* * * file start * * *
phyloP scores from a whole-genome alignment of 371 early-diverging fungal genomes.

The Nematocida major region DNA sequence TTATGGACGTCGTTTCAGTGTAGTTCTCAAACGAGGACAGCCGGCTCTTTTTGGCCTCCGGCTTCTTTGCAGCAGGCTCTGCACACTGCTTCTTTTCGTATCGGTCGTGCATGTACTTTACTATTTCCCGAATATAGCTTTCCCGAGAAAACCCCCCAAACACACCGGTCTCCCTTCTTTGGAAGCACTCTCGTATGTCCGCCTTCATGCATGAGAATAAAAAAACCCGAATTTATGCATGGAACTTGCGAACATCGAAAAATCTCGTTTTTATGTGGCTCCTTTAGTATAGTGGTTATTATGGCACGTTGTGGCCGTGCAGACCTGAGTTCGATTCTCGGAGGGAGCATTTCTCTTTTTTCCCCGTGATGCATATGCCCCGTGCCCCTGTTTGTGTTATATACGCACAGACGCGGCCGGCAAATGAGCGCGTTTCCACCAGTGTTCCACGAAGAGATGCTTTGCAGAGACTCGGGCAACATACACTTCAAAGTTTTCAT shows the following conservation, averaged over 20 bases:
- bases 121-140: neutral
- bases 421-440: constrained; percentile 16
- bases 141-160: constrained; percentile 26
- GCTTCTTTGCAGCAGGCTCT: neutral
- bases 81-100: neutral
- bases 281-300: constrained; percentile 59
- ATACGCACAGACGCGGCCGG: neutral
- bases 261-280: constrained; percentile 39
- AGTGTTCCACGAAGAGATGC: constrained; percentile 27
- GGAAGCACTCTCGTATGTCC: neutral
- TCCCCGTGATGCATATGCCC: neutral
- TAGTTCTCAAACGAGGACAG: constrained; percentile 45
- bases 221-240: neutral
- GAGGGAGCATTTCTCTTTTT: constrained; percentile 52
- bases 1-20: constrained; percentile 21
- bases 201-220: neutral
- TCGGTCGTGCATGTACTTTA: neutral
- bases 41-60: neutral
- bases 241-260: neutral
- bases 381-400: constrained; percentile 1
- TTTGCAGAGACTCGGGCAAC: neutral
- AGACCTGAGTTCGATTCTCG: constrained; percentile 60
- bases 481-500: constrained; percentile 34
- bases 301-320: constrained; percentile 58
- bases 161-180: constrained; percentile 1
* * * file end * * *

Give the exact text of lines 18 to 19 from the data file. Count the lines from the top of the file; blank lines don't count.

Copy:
- bases 201-220: neutral
- TCGGTCGTGCATGTACTTTA: neutral